"People have been telling me to shut up since I was four years old," says Mary Pat Gleason at the top of her new solo show, Stopping Traffic, at the Vineyard Theatre. Though this line elicits appreciative chuckles from the audience, it doesn't take Gleason long to prove that there's a legitimate reason people have been saying this to her for decades.
The show's problem - and, one suspects, hers - lies less in what she says than how she says it. The central story of this compact memoir, which has been directed with colorful, comic sensitivity by Lonny Price, concerns Gleason's 20-year battle with bipolar disorder, with her career and her life in almost constant jeopardy. And she's survived it all with grace, humor, and an indomitable spirit.
This is unquestionably the stuff of a poignant, powerful solo vehicle. But if Gleason is a sterling role model for anyone who must overcome crippling internal difficulties in order to succeed, her personality and her playwriting don't mesh well enough to make a convincing argument here.
Oh, she's highly likeable, cutting a brightly energetic stage figure and demonstrating no difficulty in holding a show for an hour and a half. But her roundabout, rambling nature is so oppressive, you might well find yourself wanting to tell her to shut up and get to the point.
It takes what seems like hours for her to establish her initial New York career as an Off-Off-Broadway actress and eventual soap writer and story editor (or, to use her term, "wrangler"). And just as soon as you have a firm grasp on that, she flies off to Los Angeles to begin her life anew as a movie and television performer. Both segments drone, and involve far too many characters never developed well enough for us to care about. (Who is her alcoholic boyfriend? Why did this other person come to L.A.?) Price displays infinite patience in his direction, doing more than anyone should have to in smoothing out Gleason's utterly unpaced and unfocused script.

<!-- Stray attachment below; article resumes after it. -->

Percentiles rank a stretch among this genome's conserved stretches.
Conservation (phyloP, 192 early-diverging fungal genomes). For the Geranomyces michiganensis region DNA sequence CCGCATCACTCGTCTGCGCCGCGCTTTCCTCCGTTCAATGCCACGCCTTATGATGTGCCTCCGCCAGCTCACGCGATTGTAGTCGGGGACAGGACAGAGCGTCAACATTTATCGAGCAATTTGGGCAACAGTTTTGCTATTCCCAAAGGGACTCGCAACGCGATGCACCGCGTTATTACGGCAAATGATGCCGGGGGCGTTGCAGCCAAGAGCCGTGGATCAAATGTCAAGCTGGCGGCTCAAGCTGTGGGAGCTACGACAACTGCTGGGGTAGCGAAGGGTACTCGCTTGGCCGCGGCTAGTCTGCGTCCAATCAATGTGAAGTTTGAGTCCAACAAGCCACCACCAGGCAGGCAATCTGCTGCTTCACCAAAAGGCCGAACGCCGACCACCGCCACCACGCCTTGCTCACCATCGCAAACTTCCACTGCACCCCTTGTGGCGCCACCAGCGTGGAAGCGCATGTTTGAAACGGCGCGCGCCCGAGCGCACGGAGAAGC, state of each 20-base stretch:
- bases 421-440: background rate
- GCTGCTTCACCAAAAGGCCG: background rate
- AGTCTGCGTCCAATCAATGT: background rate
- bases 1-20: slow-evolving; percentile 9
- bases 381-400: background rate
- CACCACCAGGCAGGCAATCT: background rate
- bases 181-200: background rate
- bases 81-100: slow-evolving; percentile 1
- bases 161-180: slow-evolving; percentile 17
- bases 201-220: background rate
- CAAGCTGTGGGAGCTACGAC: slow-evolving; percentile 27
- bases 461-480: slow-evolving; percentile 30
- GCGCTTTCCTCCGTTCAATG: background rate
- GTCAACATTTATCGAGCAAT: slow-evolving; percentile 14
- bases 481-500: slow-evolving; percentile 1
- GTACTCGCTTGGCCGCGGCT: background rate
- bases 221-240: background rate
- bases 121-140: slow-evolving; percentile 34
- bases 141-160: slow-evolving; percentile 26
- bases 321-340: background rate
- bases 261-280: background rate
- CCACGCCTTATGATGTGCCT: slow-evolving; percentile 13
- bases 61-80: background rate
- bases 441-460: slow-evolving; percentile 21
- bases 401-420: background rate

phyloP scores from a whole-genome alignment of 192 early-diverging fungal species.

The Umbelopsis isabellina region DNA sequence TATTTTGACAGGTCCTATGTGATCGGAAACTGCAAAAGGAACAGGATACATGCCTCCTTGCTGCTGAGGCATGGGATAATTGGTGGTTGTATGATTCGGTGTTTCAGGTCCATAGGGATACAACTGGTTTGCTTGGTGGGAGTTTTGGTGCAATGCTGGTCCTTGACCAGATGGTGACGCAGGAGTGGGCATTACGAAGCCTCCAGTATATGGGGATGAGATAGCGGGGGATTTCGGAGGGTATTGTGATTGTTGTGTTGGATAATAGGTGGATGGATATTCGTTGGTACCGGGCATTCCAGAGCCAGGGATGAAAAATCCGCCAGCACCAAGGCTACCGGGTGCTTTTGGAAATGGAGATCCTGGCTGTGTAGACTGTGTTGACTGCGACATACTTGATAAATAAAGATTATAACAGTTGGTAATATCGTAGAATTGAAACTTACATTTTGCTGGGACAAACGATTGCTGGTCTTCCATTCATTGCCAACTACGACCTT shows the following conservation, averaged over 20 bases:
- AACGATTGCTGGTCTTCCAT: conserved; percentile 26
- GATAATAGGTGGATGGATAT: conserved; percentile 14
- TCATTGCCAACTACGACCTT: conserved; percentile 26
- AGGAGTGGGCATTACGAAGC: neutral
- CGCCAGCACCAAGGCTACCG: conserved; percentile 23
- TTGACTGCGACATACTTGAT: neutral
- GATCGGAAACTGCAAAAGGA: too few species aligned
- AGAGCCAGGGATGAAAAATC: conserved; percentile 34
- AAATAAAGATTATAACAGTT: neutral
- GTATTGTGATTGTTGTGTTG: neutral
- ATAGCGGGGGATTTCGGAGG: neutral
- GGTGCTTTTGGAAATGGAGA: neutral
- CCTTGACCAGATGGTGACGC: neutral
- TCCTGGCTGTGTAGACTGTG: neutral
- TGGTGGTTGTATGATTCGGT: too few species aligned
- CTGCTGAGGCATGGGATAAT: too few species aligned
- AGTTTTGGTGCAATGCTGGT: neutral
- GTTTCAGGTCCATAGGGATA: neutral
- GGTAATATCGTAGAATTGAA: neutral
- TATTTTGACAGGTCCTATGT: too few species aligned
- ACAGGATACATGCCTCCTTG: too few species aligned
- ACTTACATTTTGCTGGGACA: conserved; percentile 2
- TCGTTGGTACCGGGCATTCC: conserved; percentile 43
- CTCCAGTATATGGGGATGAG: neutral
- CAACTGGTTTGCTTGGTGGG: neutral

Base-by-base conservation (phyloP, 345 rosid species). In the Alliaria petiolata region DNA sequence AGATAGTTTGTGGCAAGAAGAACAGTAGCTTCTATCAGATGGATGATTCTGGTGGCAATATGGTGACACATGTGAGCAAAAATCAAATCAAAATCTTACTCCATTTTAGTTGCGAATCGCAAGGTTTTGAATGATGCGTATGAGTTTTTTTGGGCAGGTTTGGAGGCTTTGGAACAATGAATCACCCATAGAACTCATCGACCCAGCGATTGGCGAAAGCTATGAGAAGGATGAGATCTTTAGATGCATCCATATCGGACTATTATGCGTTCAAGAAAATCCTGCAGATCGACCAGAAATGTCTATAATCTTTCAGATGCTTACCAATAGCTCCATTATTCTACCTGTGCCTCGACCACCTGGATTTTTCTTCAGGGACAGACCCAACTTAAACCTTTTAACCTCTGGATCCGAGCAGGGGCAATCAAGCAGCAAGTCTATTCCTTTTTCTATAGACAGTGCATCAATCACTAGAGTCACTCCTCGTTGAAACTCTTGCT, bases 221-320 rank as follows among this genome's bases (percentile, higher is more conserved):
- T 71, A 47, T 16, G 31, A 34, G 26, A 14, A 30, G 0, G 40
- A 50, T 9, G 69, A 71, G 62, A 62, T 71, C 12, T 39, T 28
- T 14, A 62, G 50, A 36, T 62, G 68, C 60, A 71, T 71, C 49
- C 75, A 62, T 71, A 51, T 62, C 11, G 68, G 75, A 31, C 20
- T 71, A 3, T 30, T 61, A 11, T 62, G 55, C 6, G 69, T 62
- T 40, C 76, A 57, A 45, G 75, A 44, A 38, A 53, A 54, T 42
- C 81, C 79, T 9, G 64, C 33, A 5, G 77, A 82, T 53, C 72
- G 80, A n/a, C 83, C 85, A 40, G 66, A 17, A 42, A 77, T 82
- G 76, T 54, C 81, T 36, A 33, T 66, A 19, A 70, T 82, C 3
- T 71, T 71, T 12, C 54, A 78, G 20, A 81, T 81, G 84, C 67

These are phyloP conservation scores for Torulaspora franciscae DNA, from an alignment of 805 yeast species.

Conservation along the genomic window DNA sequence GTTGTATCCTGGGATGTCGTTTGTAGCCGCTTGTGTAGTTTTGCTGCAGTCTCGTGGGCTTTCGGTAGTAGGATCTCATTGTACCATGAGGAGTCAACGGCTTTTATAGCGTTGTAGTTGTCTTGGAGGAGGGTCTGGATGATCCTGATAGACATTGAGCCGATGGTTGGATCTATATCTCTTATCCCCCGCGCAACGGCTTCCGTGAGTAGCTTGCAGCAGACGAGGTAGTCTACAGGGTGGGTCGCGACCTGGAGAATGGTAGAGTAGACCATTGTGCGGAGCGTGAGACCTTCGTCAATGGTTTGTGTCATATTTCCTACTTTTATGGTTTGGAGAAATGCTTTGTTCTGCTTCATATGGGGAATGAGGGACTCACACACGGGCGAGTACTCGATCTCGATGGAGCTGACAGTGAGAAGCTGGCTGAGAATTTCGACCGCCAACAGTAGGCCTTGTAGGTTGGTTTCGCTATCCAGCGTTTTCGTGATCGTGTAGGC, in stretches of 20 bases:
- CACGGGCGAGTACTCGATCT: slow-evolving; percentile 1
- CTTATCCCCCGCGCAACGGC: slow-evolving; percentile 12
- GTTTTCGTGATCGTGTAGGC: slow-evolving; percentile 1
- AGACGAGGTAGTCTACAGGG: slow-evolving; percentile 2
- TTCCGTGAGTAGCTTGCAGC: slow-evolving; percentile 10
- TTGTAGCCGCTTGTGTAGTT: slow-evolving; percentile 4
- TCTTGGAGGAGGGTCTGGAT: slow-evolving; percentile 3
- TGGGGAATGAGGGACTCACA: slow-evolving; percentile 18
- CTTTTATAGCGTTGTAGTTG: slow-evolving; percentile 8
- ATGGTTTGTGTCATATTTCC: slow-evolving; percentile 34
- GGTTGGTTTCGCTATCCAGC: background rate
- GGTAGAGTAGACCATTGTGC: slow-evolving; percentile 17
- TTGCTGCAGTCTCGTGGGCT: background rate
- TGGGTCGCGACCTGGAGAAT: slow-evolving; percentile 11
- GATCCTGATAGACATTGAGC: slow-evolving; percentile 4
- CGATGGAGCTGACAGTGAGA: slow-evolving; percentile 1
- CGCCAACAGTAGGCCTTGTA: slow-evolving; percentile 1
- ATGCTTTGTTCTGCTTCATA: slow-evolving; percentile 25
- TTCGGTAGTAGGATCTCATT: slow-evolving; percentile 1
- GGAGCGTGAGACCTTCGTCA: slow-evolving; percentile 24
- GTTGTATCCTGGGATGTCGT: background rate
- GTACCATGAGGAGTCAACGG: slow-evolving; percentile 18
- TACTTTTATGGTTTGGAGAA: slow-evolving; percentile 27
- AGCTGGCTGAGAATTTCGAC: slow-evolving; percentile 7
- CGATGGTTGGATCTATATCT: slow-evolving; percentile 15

Price does what Gleason doesn't, and gives the work some much-needed consistency. But there's only so much he can do with things like references to Eastern mysticism (it's both an eventually forgotten subplot and the source of pained-pithy lines like "You can't escape your karma") and hugely hoary humor ("It's so difficult to tell the difference between being an enabler and being Irish") that would impede any show's springing to life.
It only does so during moments of true conflict, which arise primarily during Gleason's professionally oriented bouts with her mental illness. When her livelihood and life are on the line, her contretemps with casting directors, studio physicians, and other film folk make for some genuinely surprising - and intermittently harrowing - moments. And her reenaction of the breakdown (and subsequent reconstruction) she experienced while filming the 1996 movie adaptation of The Crucible is a theatrical triumph uncommon in even the best solo outings.
Otherwise, precious little excitement escapes the stage. Far more representative are the long stretches in which she tries to recreate her spells and psychotic breaks, including one particularly painful one in which her personality divides into two halves, Gleason and Glasson, while under the inspection of Dr. Frye Baby Frye. (No, I'm serious.) It's this sequence, which lasts roughly as long as did the War of the Roses, that the show's title is explained as one of Gleason's more interesting delusions.
It is not, however, persuasive enough to sustain an evening. Neither are most of Gleason's other recollections, which render Stopping Traffic less instructive than numbingly navel-gazing. If Gleason too seldom reveals her inner self, at least she gives you plenty of exteriors to choose from, even if their sheer, untethered variety does little more than make you wonder whether her real problem is that she was never treated for Attention Deficit Disorder.